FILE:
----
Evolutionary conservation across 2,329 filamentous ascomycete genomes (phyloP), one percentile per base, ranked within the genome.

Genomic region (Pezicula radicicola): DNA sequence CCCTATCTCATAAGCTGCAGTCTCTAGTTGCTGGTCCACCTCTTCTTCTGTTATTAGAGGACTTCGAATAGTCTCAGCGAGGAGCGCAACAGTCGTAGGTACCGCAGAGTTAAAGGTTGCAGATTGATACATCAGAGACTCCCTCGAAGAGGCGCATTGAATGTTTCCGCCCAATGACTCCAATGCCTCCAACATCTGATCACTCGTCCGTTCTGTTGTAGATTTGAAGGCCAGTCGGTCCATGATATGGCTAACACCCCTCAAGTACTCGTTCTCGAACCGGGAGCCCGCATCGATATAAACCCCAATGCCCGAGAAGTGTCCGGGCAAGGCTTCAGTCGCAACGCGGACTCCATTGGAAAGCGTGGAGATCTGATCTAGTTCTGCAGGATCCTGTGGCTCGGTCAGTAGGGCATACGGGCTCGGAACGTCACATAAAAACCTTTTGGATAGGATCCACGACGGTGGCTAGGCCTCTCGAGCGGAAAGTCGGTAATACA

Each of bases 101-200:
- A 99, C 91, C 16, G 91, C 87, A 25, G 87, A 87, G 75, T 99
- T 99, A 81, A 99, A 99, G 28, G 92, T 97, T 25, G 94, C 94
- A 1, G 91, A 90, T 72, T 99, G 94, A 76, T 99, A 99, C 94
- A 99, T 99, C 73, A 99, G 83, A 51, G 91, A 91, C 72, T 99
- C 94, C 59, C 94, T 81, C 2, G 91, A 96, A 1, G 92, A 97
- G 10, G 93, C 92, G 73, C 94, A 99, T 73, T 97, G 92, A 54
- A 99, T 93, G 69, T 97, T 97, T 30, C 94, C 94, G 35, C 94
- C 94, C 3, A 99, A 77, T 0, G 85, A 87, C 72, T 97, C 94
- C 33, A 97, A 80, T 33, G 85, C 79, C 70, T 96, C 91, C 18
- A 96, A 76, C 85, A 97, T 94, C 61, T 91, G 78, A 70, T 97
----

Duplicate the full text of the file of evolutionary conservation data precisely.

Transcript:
Evolutionary conservation across 2,329 filamentous ascomycete genomes (phyloP), one percentile per base, ranked within the genome.

Genomic region (Pezicula radicicola): DNA sequence CCCTATCTCATAAGCTGCAGTCTCTAGTTGCTGGTCCACCTCTTCTTCTGTTATTAGAGGACTTCGAATAGTCTCAGCGAGGAGCGCAACAGTCGTAGGTACCGCAGAGTTAAAGGTTGCAGATTGATACATCAGAGACTCCCTCGAAGAGGCGCATTGAATGTTTCCGCCCAATGACTCCAATGCCTCCAACATCTGATCACTCGTCCGTTCTGTTGTAGATTTGAAGGCCAGTCGGTCCATGATATGGCTAACACCCCTCAAGTACTCGTTCTCGAACCGGGAGCCCGCATCGATATAAACCCCAATGCCCGAGAAGTGTCCGGGCAAGGCTTCAGTCGCAACGCGGACTCCATTGGAAAGCGTGGAGATCTGATCTAGTTCTGCAGGATCCTGTGGCTCGGTCAGTAGGGCATACGGGCTCGGAACGTCACATAAAAACCTTTTGGATAGGATCCACGACGGTGGCTAGGCCTCTCGAGCGGAAAGTCGGTAATACA

Each of bases 101-200:
- A 99, C 91, C 16, G 91, C 87, A 25, G 87, A 87, G 75, T 99
- T 99, A 81, A 99, A 99, G 28, G 92, T 97, T 25, G 94, C 94
- A 1, G 91, A 90, T 72, T 99, G 94, A 76, T 99, A 99, C 94
- A 99, T 99, C 73, A 99, G 83, A 51, G 91, A 91, C 72, T 99
- C 94, C 59, C 94, T 81, C 2, G 91, A 96, A 1, G 92, A 97
- G 10, G 93, C 92, G 73, C 94, A 99, T 73, T 97, G 92, A 54
- A 99, T 93, G 69, T 97, T 97, T 30, C 94, C 94, G 35, C 94
- C 94, C 3, A 99, A 77, T 0, G 85, A 87, C 72, T 97, C 94
- C 33, A 97, A 80, T 33, G 85, C 79, C 70, T 96, C 91, C 18
- A 96, A 76, C 85, A 97, T 94, C 61, T 91, G 78, A 70, T 97